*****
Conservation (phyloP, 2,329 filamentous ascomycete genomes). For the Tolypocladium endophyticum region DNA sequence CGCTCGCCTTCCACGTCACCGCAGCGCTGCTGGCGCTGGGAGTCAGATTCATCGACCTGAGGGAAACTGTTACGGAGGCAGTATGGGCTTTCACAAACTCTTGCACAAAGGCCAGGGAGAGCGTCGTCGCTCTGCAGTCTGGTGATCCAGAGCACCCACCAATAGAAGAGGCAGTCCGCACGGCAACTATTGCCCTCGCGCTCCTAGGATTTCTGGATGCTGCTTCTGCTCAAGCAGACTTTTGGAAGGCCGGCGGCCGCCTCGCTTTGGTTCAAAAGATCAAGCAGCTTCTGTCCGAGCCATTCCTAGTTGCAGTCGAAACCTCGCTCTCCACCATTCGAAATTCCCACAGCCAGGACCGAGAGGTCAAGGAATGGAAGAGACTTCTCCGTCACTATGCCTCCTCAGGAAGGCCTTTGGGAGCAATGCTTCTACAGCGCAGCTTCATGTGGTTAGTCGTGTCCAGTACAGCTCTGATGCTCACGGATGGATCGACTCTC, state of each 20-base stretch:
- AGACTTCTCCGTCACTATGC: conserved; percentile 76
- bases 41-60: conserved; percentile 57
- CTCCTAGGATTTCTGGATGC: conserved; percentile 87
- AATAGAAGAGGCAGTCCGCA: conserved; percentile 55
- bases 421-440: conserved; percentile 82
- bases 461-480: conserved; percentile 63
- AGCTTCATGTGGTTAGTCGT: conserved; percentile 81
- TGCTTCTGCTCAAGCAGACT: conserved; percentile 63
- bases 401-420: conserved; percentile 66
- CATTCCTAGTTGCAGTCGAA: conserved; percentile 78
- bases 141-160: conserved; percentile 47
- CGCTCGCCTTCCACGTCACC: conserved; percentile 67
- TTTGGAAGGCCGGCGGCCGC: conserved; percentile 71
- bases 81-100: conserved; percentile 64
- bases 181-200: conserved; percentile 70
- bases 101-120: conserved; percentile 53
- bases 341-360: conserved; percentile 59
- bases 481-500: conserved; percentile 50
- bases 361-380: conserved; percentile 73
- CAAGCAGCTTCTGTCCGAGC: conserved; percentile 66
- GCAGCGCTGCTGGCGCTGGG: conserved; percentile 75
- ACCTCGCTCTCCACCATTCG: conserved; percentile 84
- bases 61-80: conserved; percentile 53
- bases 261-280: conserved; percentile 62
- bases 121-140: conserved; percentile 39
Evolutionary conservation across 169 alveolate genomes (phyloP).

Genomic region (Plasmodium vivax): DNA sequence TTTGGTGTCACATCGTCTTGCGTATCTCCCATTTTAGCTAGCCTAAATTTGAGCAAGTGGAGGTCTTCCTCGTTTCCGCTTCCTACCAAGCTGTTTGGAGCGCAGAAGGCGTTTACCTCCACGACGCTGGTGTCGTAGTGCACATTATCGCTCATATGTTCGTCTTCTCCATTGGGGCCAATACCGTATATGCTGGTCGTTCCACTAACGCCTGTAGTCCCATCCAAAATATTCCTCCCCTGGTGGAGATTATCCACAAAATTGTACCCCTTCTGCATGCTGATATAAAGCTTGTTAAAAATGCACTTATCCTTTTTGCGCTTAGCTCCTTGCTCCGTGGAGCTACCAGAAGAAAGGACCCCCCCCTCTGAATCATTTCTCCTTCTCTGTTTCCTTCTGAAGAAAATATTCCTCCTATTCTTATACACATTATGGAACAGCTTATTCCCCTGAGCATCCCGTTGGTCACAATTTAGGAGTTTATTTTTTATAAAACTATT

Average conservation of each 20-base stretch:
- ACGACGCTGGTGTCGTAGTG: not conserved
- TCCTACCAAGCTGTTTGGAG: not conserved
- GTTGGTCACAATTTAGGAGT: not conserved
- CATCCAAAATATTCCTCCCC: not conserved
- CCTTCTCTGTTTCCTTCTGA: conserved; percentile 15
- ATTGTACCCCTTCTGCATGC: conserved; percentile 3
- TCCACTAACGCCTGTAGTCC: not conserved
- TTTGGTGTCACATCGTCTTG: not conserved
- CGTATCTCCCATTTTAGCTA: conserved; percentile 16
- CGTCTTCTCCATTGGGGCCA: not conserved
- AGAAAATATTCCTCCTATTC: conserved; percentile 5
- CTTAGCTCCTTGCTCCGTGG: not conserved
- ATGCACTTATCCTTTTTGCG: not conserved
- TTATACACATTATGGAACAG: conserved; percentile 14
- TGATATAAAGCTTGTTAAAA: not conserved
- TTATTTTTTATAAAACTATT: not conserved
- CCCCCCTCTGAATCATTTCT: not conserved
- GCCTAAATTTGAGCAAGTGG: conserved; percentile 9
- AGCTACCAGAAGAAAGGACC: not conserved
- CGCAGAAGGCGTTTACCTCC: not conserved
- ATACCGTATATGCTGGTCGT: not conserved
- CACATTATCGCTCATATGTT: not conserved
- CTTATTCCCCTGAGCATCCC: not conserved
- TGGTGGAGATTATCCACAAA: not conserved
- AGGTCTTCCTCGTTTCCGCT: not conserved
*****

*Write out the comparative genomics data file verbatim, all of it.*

Conservation (phyloP, 2,329 filamentous ascomycete genomes). For the Tolypocladium endophyticum region DNA sequence CGCTCGCCTTCCACGTCACCGCAGCGCTGCTGGCGCTGGGAGTCAGATTCATCGACCTGAGGGAAACTGTTACGGAGGCAGTATGGGCTTTCACAAACTCTTGCACAAAGGCCAGGGAGAGCGTCGTCGCTCTGCAGTCTGGTGATCCAGAGCACCCACCAATAGAAGAGGCAGTCCGCACGGCAACTATTGCCCTCGCGCTCCTAGGATTTCTGGATGCTGCTTCTGCTCAAGCAGACTTTTGGAAGGCCGGCGGCCGCCTCGCTTTGGTTCAAAAGATCAAGCAGCTTCTGTCCGAGCCATTCCTAGTTGCAGTCGAAACCTCGCTCTCCACCATTCGAAATTCCCACAGCCAGGACCGAGAGGTCAAGGAATGGAAGAGACTTCTCCGTCACTATGCCTCCTCAGGAAGGCCTTTGGGAGCAATGCTTCTACAGCGCAGCTTCATGTGGTTAGTCGTGTCCAGTACAGCTCTGATGCTCACGGATGGATCGACTCTC, state of each 20-base stretch:
- AGACTTCTCCGTCACTATGC: conserved; percentile 76
- bases 41-60: conserved; percentile 57
- CTCCTAGGATTTCTGGATGC: conserved; percentile 87
- AATAGAAGAGGCAGTCCGCA: conserved; percentile 55
- bases 421-440: conserved; percentile 82
- bases 461-480: conserved; percentile 63
- AGCTTCATGTGGTTAGTCGT: conserved; percentile 81
- TGCTTCTGCTCAAGCAGACT: conserved; percentile 63
- bases 401-420: conserved; percentile 66
- CATTCCTAGTTGCAGTCGAA: conserved; percentile 78
- bases 141-160: conserved; percentile 47
- CGCTCGCCTTCCACGTCACC: conserved; percentile 67
- TTTGGAAGGCCGGCGGCCGC: conserved; percentile 71
- bases 81-100: conserved; percentile 64
- bases 181-200: conserved; percentile 70
- bases 101-120: conserved; percentile 53
- bases 341-360: conserved; percentile 59
- bases 481-500: conserved; percentile 50
- bases 361-380: conserved; percentile 73
- CAAGCAGCTTCTGTCCGAGC: conserved; percentile 66
- GCAGCGCTGCTGGCGCTGGG: conserved; percentile 75
- ACCTCGCTCTCCACCATTCG: conserved; percentile 84
- bases 61-80: conserved; percentile 53
- bases 261-280: conserved; percentile 62
- bases 121-140: conserved; percentile 39
Evolutionary conservation across 169 alveolate genomes (phyloP).

Genomic region (Plasmodium vivax): DNA sequence TTTGGTGTCACATCGTCTTGCGTATCTCCCATTTTAGCTAGCCTAAATTTGAGCAAGTGGAGGTCTTCCTCGTTTCCGCTTCCTACCAAGCTGTTTGGAGCGCAGAAGGCGTTTACCTCCACGACGCTGGTGTCGTAGTGCACATTATCGCTCATATGTTCGTCTTCTCCATTGGGGCCAATACCGTATATGCTGGTCGTTCCACTAACGCCTGTAGTCCCATCCAAAATATTCCTCCCCTGGTGGAGATTATCCACAAAATTGTACCCCTTCTGCATGCTGATATAAAGCTTGTTAAAAATGCACTTATCCTTTTTGCGCTTAGCTCCTTGCTCCGTGGAGCTACCAGAAGAAAGGACCCCCCCCTCTGAATCATTTCTCCTTCTCTGTTTCCTTCTGAAGAAAATATTCCTCCTATTCTTATACACATTATGGAACAGCTTATTCCCCTGAGCATCCCGTTGGTCACAATTTAGGAGTTTATTTTTTATAAAACTATT

Average conservation of each 20-base stretch:
- ACGACGCTGGTGTCGTAGTG: not conserved
- TCCTACCAAGCTGTTTGGAG: not conserved
- GTTGGTCACAATTTAGGAGT: not conserved
- CATCCAAAATATTCCTCCCC: not conserved
- CCTTCTCTGTTTCCTTCTGA: conserved; percentile 15
- ATTGTACCCCTTCTGCATGC: conserved; percentile 3
- TCCACTAACGCCTGTAGTCC: not conserved
- TTTGGTGTCACATCGTCTTG: not conserved
- CGTATCTCCCATTTTAGCTA: conserved; percentile 16
- CGTCTTCTCCATTGGGGCCA: not conserved
- AGAAAATATTCCTCCTATTC: conserved; percentile 5
- CTTAGCTCCTTGCTCCGTGG: not conserved
- ATGCACTTATCCTTTTTGCG: not conserved
- TTATACACATTATGGAACAG: conserved; percentile 14
- TGATATAAAGCTTGTTAAAA: not conserved
- TTATTTTTTATAAAACTATT: not conserved
- CCCCCCTCTGAATCATTTCT: not conserved
- GCCTAAATTTGAGCAAGTGG: conserved; percentile 9
- AGCTACCAGAAGAAAGGACC: not conserved
- CGCAGAAGGCGTTTACCTCC: not conserved
- ATACCGTATATGCTGGTCGT: not conserved
- CACATTATCGCTCATATGTT: not conserved
- CTTATTCCCCTGAGCATCCC: not conserved
- TGGTGGAGATTATCCACAAA: not conserved
- AGGTCTTCCTCGTTTCCGCT: not conserved